Learn to love sour and bitter

 The long pour
By BRIAN DUFF  |  November 20, 2013

GRAB A DRINK The Portland Hunt and Alpine Club serves up choice cocktails. 

The recent vogue surrounding Scandinavian food is quite possibly a right-wing conspiracy funded by the Koch brothers, or some other devious billionaire. They fear we might learn the obvious lessons from northern Europe: how to maintain a vibrant economy with a generous welfare state, how to improve schools by respecting and compensating teachers, how to run state-sponsored health care without a complicated website. So they inoculate us with harmless doses of less appealing Scandinaviana — like those cruddy Dragon Tattoo books, and their bitter-dour cuisine.

But turnabout is fair play. If chefs make this cuisine appealing enough, perhaps a Scandinavian sensibility will worm its way deeper into our viscera. And if they lower our inhibitions with great drinks, so much the better. These are the strategies taken at the Portland Hunt and Alpine Club, which pairs a simple menu of Scandinavian cuisine with a long and imaginative cocktail list.

That cocktail menu, bound in leather, looks handsome on the metal bar, the counter that lines the tall windows, or the communal tables of dark wood. The space is spare, and the most prominent element of décor is the dozens of bottles they put to use, and some antlers here and there. The stools are blockish metal Tolix, and the chairs curving plastic Eames. There is a little wood-paneled room for intimate drinking, which looks a bit like a sauna.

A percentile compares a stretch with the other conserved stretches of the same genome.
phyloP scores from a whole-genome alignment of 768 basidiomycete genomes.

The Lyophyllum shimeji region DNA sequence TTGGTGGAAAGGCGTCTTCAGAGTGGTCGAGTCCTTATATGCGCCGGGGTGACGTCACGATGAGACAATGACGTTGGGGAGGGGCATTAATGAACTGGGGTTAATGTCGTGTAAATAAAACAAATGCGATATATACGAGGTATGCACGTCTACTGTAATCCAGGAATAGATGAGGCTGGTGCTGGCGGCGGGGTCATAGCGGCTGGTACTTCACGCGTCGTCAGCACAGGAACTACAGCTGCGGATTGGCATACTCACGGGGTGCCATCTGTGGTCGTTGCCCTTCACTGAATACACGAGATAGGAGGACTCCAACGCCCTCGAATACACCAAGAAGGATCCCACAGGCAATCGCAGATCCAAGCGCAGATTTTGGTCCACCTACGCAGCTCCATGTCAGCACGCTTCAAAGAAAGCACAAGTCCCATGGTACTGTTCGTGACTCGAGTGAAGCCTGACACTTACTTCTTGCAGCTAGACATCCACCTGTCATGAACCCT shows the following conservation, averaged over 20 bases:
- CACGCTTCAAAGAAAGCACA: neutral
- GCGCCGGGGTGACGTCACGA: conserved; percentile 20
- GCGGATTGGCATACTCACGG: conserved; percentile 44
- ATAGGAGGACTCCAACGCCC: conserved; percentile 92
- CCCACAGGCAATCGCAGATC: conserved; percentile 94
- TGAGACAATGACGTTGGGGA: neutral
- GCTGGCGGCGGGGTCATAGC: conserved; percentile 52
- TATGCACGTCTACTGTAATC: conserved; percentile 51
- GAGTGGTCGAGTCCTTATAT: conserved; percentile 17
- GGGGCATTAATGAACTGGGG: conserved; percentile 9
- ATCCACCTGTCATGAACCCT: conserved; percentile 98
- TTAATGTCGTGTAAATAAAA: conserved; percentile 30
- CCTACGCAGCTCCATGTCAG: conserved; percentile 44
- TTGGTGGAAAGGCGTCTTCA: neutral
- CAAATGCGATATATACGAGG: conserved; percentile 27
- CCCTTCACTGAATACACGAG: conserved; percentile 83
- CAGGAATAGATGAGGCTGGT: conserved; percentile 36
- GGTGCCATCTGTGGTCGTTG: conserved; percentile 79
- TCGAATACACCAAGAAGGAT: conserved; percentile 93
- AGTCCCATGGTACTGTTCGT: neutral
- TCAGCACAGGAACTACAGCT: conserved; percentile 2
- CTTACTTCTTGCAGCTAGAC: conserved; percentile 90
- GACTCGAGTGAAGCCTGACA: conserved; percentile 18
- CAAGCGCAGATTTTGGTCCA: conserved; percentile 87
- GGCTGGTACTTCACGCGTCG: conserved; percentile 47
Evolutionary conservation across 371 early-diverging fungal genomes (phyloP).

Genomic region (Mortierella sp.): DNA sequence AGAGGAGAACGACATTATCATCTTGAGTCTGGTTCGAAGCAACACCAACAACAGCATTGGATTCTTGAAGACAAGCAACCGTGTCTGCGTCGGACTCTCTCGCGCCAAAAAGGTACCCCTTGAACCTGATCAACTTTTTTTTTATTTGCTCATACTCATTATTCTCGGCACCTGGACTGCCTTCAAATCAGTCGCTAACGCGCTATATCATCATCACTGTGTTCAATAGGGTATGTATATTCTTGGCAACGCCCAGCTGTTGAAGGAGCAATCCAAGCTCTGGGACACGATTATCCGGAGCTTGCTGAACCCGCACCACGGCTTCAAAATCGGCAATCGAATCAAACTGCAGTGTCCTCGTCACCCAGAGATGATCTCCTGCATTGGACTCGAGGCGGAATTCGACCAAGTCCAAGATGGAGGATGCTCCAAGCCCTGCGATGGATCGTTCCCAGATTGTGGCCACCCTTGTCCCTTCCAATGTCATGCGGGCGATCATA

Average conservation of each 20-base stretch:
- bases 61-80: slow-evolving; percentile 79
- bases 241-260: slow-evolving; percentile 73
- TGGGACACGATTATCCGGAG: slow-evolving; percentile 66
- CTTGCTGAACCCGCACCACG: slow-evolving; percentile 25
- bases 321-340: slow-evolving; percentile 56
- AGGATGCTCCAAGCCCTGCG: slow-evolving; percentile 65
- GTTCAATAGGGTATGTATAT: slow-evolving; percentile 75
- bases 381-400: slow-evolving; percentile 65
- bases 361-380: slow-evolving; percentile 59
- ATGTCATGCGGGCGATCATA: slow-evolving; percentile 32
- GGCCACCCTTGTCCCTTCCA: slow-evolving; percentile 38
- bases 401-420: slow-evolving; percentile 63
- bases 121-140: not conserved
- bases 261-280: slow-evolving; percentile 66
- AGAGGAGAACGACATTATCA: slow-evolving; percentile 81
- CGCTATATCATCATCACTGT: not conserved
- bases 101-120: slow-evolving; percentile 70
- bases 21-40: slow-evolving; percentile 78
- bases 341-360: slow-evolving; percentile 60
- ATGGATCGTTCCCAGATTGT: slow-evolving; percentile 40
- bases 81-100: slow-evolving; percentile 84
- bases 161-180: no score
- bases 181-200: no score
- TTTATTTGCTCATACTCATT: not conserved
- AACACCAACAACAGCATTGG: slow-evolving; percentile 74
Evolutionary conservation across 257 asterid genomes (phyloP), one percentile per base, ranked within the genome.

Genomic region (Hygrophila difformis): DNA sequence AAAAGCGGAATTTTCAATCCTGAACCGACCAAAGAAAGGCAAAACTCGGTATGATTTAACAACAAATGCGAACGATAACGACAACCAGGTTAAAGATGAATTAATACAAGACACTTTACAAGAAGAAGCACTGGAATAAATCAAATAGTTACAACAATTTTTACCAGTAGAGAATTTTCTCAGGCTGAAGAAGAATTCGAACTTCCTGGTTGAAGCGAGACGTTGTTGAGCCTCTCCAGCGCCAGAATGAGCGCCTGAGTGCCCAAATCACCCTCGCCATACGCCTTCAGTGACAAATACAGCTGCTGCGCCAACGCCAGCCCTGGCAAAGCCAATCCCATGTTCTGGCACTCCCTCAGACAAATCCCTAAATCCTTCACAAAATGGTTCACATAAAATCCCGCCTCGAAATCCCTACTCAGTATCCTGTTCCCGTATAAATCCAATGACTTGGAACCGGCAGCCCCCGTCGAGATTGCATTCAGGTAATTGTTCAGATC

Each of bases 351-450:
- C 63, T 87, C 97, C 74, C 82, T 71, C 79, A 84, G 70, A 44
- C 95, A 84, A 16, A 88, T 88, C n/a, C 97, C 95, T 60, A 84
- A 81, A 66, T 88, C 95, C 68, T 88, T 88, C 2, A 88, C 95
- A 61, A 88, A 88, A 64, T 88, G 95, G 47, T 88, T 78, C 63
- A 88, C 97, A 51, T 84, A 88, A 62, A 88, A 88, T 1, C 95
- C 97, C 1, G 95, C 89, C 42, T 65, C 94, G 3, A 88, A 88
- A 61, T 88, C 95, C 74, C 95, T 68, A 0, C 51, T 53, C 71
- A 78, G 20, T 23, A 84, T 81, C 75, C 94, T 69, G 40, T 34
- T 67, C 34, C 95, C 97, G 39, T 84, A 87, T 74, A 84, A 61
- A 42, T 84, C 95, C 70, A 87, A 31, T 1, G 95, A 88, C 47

The spare décor is all the better for showing off the great-looking drinks. One of the pleasures of the thoughtful menu is the way the bartenders offer interesting varieties of common themes. In one round you can try three different sours, for example. We loved the Trinidad version — named for a generous dose of Trinidadian angostura bitters, which gave the red frothy drink a sharp bite, along with flavors of almond and licorice. The Saffron Sour showed off the bar’s ability to manipulate not just flavors, but textures — an almost chalky dryness lingered in the froth over the mellower bitterness of the Fernet Branca.

There are plenty of stiff drinks served in lowballs. We liked the Toronto, blending spicy rye whiskey with several bitters, which was all hot-heat and sharp flavor. Other drinks mellow and tug the liquors with fresh juices — like the Ward Eight, which dissipated the whiskey heat with the sweetness of orange and a kick of sharp lemon, or an Italian Greyhound that tasted like a grapefruit sprinkled with salt and sugar.

While sour and bitter are features of the drink menu, they are at the heart of Hunt and Alpine’s food — served on planks and meant for sharing. There is something pickled on every plate, as well as a pickle plate. Open-faced sandwiches come on a terrific dark, dense, seedy German bread. The best combined sweet crab and shrimp with creamy avocado and a touch of lemon sour. On another the bitter of the radish butter got lost under big slices of cheese and apple drizzled in honey, and pickled herring was obscured by egg slices and sharp onion. The egg worked better when served deviled — stuffed with creamy smoked trout, spotted with sharp capers.

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